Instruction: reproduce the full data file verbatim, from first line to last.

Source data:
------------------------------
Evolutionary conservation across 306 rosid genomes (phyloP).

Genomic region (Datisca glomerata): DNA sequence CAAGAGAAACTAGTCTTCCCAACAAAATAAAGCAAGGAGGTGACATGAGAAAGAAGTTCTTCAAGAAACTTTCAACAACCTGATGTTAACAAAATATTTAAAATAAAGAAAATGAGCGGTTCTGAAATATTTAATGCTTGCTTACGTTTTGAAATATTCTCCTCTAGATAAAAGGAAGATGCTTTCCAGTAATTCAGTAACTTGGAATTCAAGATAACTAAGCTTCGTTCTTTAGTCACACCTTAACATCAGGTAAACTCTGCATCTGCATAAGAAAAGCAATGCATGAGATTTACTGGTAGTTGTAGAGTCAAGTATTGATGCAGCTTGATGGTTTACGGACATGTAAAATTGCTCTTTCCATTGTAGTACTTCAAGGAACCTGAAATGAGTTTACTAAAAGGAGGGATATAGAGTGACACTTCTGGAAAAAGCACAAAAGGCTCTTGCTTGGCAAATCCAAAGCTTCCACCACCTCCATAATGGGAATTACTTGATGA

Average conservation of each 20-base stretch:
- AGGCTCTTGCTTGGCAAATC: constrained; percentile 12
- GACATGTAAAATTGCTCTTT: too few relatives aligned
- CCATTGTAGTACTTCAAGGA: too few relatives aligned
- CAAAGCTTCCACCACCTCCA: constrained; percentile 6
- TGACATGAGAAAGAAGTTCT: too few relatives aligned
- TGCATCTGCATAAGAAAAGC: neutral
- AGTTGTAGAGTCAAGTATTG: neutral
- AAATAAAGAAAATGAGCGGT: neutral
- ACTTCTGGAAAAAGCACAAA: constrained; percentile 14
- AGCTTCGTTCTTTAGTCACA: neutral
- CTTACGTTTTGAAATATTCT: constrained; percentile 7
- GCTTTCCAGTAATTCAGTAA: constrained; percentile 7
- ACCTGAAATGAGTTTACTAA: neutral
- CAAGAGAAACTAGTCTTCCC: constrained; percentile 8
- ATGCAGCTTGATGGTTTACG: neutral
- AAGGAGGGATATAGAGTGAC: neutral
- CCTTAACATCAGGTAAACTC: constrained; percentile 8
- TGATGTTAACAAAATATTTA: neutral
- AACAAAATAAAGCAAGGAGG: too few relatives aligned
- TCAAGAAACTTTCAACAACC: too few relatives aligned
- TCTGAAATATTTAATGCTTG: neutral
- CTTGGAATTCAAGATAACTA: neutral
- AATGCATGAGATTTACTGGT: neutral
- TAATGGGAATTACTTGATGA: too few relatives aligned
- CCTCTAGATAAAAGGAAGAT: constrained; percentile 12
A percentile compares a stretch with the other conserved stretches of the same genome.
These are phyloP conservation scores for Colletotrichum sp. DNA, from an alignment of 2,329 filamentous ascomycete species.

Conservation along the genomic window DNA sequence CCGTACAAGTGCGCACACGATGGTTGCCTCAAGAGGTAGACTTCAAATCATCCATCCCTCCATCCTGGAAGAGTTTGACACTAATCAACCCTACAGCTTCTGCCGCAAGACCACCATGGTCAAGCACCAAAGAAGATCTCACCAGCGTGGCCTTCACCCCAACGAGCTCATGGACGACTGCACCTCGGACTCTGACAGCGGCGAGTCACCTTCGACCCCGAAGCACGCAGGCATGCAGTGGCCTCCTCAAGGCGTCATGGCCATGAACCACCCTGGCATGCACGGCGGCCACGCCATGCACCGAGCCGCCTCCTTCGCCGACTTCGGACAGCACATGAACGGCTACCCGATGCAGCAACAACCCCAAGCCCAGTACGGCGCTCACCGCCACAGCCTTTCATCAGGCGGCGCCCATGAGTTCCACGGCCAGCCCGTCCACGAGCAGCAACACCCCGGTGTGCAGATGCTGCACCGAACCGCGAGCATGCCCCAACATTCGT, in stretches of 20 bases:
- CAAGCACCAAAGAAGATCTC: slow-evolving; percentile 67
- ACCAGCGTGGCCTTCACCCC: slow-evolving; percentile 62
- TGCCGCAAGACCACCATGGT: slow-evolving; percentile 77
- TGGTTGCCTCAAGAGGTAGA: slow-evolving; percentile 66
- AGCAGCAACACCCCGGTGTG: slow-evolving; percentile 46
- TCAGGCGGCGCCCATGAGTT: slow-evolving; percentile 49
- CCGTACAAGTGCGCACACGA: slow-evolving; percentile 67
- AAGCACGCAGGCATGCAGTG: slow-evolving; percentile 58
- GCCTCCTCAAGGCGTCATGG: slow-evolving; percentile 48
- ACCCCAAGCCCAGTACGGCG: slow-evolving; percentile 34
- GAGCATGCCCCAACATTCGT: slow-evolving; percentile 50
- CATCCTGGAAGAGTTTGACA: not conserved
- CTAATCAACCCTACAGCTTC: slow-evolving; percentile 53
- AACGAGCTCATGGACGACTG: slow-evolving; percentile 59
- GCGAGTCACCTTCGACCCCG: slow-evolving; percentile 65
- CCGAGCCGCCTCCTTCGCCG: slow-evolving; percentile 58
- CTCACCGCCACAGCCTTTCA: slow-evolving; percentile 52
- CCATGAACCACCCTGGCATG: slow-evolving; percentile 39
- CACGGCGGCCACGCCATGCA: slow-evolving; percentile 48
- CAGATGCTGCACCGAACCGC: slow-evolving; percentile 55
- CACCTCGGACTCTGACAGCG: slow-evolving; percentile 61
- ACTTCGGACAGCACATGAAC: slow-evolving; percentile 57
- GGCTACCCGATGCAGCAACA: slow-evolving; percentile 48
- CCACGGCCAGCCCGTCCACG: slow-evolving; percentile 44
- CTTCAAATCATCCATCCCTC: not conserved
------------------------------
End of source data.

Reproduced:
Evolutionary conservation across 306 rosid genomes (phyloP).

Genomic region (Datisca glomerata): DNA sequence CAAGAGAAACTAGTCTTCCCAACAAAATAAAGCAAGGAGGTGACATGAGAAAGAAGTTCTTCAAGAAACTTTCAACAACCTGATGTTAACAAAATATTTAAAATAAAGAAAATGAGCGGTTCTGAAATATTTAATGCTTGCTTACGTTTTGAAATATTCTCCTCTAGATAAAAGGAAGATGCTTTCCAGTAATTCAGTAACTTGGAATTCAAGATAACTAAGCTTCGTTCTTTAGTCACACCTTAACATCAGGTAAACTCTGCATCTGCATAAGAAAAGCAATGCATGAGATTTACTGGTAGTTGTAGAGTCAAGTATTGATGCAGCTTGATGGTTTACGGACATGTAAAATTGCTCTTTCCATTGTAGTACTTCAAGGAACCTGAAATGAGTTTACTAAAAGGAGGGATATAGAGTGACACTTCTGGAAAAAGCACAAAAGGCTCTTGCTTGGCAAATCCAAAGCTTCCACCACCTCCATAATGGGAATTACTTGATGA

Average conservation of each 20-base stretch:
- AGGCTCTTGCTTGGCAAATC: constrained; percentile 12
- GACATGTAAAATTGCTCTTT: too few relatives aligned
- CCATTGTAGTACTTCAAGGA: too few relatives aligned
- CAAAGCTTCCACCACCTCCA: constrained; percentile 6
- TGACATGAGAAAGAAGTTCT: too few relatives aligned
- TGCATCTGCATAAGAAAAGC: neutral
- AGTTGTAGAGTCAAGTATTG: neutral
- AAATAAAGAAAATGAGCGGT: neutral
- ACTTCTGGAAAAAGCACAAA: constrained; percentile 14
- AGCTTCGTTCTTTAGTCACA: neutral
- CTTACGTTTTGAAATATTCT: constrained; percentile 7
- GCTTTCCAGTAATTCAGTAA: constrained; percentile 7
- ACCTGAAATGAGTTTACTAA: neutral
- CAAGAGAAACTAGTCTTCCC: constrained; percentile 8
- ATGCAGCTTGATGGTTTACG: neutral
- AAGGAGGGATATAGAGTGAC: neutral
- CCTTAACATCAGGTAAACTC: constrained; percentile 8
- TGATGTTAACAAAATATTTA: neutral
- AACAAAATAAAGCAAGGAGG: too few relatives aligned
- TCAAGAAACTTTCAACAACC: too few relatives aligned
- TCTGAAATATTTAATGCTTG: neutral
- CTTGGAATTCAAGATAACTA: neutral
- AATGCATGAGATTTACTGGT: neutral
- TAATGGGAATTACTTGATGA: too few relatives aligned
- CCTCTAGATAAAAGGAAGAT: constrained; percentile 12
A percentile compares a stretch with the other conserved stretches of the same genome.
These are phyloP conservation scores for Colletotrichum sp. DNA, from an alignment of 2,329 filamentous ascomycete species.

Conservation along the genomic window DNA sequence CCGTACAAGTGCGCACACGATGGTTGCCTCAAGAGGTAGACTTCAAATCATCCATCCCTCCATCCTGGAAGAGTTTGACACTAATCAACCCTACAGCTTCTGCCGCAAGACCACCATGGTCAAGCACCAAAGAAGATCTCACCAGCGTGGCCTTCACCCCAACGAGCTCATGGACGACTGCACCTCGGACTCTGACAGCGGCGAGTCACCTTCGACCCCGAAGCACGCAGGCATGCAGTGGCCTCCTCAAGGCGTCATGGCCATGAACCACCCTGGCATGCACGGCGGCCACGCCATGCACCGAGCCGCCTCCTTCGCCGACTTCGGACAGCACATGAACGGCTACCCGATGCAGCAACAACCCCAAGCCCAGTACGGCGCTCACCGCCACAGCCTTTCATCAGGCGGCGCCCATGAGTTCCACGGCCAGCCCGTCCACGAGCAGCAACACCCCGGTGTGCAGATGCTGCACCGAACCGCGAGCATGCCCCAACATTCGT, in stretches of 20 bases:
- CAAGCACCAAAGAAGATCTC: slow-evolving; percentile 67
- ACCAGCGTGGCCTTCACCCC: slow-evolving; percentile 62
- TGCCGCAAGACCACCATGGT: slow-evolving; percentile 77
- TGGTTGCCTCAAGAGGTAGA: slow-evolving; percentile 66
- AGCAGCAACACCCCGGTGTG: slow-evolving; percentile 46
- TCAGGCGGCGCCCATGAGTT: slow-evolving; percentile 49
- CCGTACAAGTGCGCACACGA: slow-evolving; percentile 67
- AAGCACGCAGGCATGCAGTG: slow-evolving; percentile 58
- GCCTCCTCAAGGCGTCATGG: slow-evolving; percentile 48
- ACCCCAAGCCCAGTACGGCG: slow-evolving; percentile 34
- GAGCATGCCCCAACATTCGT: slow-evolving; percentile 50
- CATCCTGGAAGAGTTTGACA: not conserved
- CTAATCAACCCTACAGCTTC: slow-evolving; percentile 53
- AACGAGCTCATGGACGACTG: slow-evolving; percentile 59
- GCGAGTCACCTTCGACCCCG: slow-evolving; percentile 65
- CCGAGCCGCCTCCTTCGCCG: slow-evolving; percentile 58
- CTCACCGCCACAGCCTTTCA: slow-evolving; percentile 52
- CCATGAACCACCCTGGCATG: slow-evolving; percentile 39
- CACGGCGGCCACGCCATGCA: slow-evolving; percentile 48
- CAGATGCTGCACCGAACCGC: slow-evolving; percentile 55
- CACCTCGGACTCTGACAGCG: slow-evolving; percentile 61
- ACTTCGGACAGCACATGAAC: slow-evolving; percentile 57
- GGCTACCCGATGCAGCAACA: slow-evolving; percentile 48
- CCACGGCCAGCCCGTCCACG: slow-evolving; percentile 44
- CTTCAAATCATCCATCCCTC: not conserved